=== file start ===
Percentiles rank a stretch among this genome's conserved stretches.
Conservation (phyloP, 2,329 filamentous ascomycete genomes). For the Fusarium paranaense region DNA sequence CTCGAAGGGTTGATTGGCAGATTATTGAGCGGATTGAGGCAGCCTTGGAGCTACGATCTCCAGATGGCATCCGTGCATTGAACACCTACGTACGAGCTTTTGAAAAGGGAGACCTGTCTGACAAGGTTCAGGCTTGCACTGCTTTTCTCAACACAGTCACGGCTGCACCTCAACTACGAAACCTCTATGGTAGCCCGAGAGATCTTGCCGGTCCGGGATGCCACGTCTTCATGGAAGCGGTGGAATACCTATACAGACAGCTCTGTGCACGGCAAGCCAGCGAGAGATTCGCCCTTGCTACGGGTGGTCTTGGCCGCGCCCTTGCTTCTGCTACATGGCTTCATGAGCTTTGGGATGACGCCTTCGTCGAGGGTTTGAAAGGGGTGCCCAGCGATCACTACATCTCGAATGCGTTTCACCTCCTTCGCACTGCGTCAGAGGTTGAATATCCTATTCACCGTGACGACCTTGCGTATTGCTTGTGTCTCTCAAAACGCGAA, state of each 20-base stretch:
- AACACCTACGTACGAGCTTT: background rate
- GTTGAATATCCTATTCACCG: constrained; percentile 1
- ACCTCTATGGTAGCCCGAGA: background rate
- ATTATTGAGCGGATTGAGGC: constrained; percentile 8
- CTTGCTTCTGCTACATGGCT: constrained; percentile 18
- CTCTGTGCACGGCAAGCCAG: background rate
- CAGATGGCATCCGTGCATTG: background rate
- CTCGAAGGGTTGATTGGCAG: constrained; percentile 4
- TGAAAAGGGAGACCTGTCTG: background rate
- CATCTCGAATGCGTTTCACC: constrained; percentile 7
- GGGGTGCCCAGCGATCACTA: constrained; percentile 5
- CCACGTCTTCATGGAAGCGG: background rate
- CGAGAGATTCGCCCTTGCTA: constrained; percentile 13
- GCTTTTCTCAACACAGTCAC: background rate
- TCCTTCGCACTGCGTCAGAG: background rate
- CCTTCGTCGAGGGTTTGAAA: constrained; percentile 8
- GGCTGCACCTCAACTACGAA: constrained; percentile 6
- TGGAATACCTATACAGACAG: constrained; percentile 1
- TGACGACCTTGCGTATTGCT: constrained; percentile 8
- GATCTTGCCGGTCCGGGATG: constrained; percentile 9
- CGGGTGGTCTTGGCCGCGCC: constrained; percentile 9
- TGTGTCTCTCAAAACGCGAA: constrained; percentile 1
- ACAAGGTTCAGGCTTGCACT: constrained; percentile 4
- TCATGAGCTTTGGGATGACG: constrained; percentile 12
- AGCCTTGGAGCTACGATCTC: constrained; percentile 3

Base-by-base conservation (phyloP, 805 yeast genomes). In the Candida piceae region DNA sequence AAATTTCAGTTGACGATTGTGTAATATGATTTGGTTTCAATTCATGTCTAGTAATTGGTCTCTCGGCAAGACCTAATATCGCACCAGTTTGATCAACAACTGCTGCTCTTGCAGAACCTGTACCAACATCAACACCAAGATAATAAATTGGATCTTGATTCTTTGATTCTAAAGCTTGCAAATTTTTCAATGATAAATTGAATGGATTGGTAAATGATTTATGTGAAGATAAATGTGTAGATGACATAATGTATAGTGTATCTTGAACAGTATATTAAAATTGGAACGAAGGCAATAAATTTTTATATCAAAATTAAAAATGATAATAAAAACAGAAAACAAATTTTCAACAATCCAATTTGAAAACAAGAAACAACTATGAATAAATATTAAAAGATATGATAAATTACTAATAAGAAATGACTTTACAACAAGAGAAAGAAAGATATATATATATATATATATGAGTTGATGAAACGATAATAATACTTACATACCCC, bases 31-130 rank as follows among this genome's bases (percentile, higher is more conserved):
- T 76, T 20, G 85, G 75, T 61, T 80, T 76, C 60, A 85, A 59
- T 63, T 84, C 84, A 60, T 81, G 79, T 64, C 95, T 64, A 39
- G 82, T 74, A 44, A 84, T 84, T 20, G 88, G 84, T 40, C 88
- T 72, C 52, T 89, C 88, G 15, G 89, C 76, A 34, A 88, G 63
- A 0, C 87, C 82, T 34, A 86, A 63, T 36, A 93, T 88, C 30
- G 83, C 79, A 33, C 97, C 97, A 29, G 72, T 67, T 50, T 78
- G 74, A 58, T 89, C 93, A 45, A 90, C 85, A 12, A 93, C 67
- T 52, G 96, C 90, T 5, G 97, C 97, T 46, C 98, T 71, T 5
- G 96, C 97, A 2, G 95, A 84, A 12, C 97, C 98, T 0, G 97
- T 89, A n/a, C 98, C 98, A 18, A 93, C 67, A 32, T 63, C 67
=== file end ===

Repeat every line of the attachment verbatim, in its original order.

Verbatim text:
Percentiles rank a stretch among this genome's conserved stretches.
Conservation (phyloP, 2,329 filamentous ascomycete genomes). For the Fusarium paranaense region DNA sequence CTCGAAGGGTTGATTGGCAGATTATTGAGCGGATTGAGGCAGCCTTGGAGCTACGATCTCCAGATGGCATCCGTGCATTGAACACCTACGTACGAGCTTTTGAAAAGGGAGACCTGTCTGACAAGGTTCAGGCTTGCACTGCTTTTCTCAACACAGTCACGGCTGCACCTCAACTACGAAACCTCTATGGTAGCCCGAGAGATCTTGCCGGTCCGGGATGCCACGTCTTCATGGAAGCGGTGGAATACCTATACAGACAGCTCTGTGCACGGCAAGCCAGCGAGAGATTCGCCCTTGCTACGGGTGGTCTTGGCCGCGCCCTTGCTTCTGCTACATGGCTTCATGAGCTTTGGGATGACGCCTTCGTCGAGGGTTTGAAAGGGGTGCCCAGCGATCACTACATCTCGAATGCGTTTCACCTCCTTCGCACTGCGTCAGAGGTTGAATATCCTATTCACCGTGACGACCTTGCGTATTGCTTGTGTCTCTCAAAACGCGAA, state of each 20-base stretch:
- AACACCTACGTACGAGCTTT: background rate
- GTTGAATATCCTATTCACCG: constrained; percentile 1
- ACCTCTATGGTAGCCCGAGA: background rate
- ATTATTGAGCGGATTGAGGC: constrained; percentile 8
- CTTGCTTCTGCTACATGGCT: constrained; percentile 18
- CTCTGTGCACGGCAAGCCAG: background rate
- CAGATGGCATCCGTGCATTG: background rate
- CTCGAAGGGTTGATTGGCAG: constrained; percentile 4
- TGAAAAGGGAGACCTGTCTG: background rate
- CATCTCGAATGCGTTTCACC: constrained; percentile 7
- GGGGTGCCCAGCGATCACTA: constrained; percentile 5
- CCACGTCTTCATGGAAGCGG: background rate
- CGAGAGATTCGCCCTTGCTA: constrained; percentile 13
- GCTTTTCTCAACACAGTCAC: background rate
- TCCTTCGCACTGCGTCAGAG: background rate
- CCTTCGTCGAGGGTTTGAAA: constrained; percentile 8
- GGCTGCACCTCAACTACGAA: constrained; percentile 6
- TGGAATACCTATACAGACAG: constrained; percentile 1
- TGACGACCTTGCGTATTGCT: constrained; percentile 8
- GATCTTGCCGGTCCGGGATG: constrained; percentile 9
- CGGGTGGTCTTGGCCGCGCC: constrained; percentile 9
- TGTGTCTCTCAAAACGCGAA: constrained; percentile 1
- ACAAGGTTCAGGCTTGCACT: constrained; percentile 4
- TCATGAGCTTTGGGATGACG: constrained; percentile 12
- AGCCTTGGAGCTACGATCTC: constrained; percentile 3

Base-by-base conservation (phyloP, 805 yeast genomes). In the Candida piceae region DNA sequence AAATTTCAGTTGACGATTGTGTAATATGATTTGGTTTCAATTCATGTCTAGTAATTGGTCTCTCGGCAAGACCTAATATCGCACCAGTTTGATCAACAACTGCTGCTCTTGCAGAACCTGTACCAACATCAACACCAAGATAATAAATTGGATCTTGATTCTTTGATTCTAAAGCTTGCAAATTTTTCAATGATAAATTGAATGGATTGGTAAATGATTTATGTGAAGATAAATGTGTAGATGACATAATGTATAGTGTATCTTGAACAGTATATTAAAATTGGAACGAAGGCAATAAATTTTTATATCAAAATTAAAAATGATAATAAAAACAGAAAACAAATTTTCAACAATCCAATTTGAAAACAAGAAACAACTATGAATAAATATTAAAAGATATGATAAATTACTAATAAGAAATGACTTTACAACAAGAGAAAGAAAGATATATATATATATATATATGAGTTGATGAAACGATAATAATACTTACATACCCC, bases 31-130 rank as follows among this genome's bases (percentile, higher is more conserved):
- T 76, T 20, G 85, G 75, T 61, T 80, T 76, C 60, A 85, A 59
- T 63, T 84, C 84, A 60, T 81, G 79, T 64, C 95, T 64, A 39
- G 82, T 74, A 44, A 84, T 84, T 20, G 88, G 84, T 40, C 88
- T 72, C 52, T 89, C 88, G 15, G 89, C 76, A 34, A 88, G 63
- A 0, C 87, C 82, T 34, A 86, A 63, T 36, A 93, T 88, C 30
- G 83, C 79, A 33, C 97, C 97, A 29, G 72, T 67, T 50, T 78
- G 74, A 58, T 89, C 93, A 45, A 90, C 85, A 12, A 93, C 67
- T 52, G 96, C 90, T 5, G 97, C 97, T 46, C 98, T 71, T 5
- G 96, C 97, A 2, G 95, A 84, A 12, C 97, C 98, T 0, G 97
- T 89, A n/a, C 98, C 98, A 18, A 93, C 67, A 32, T 63, C 67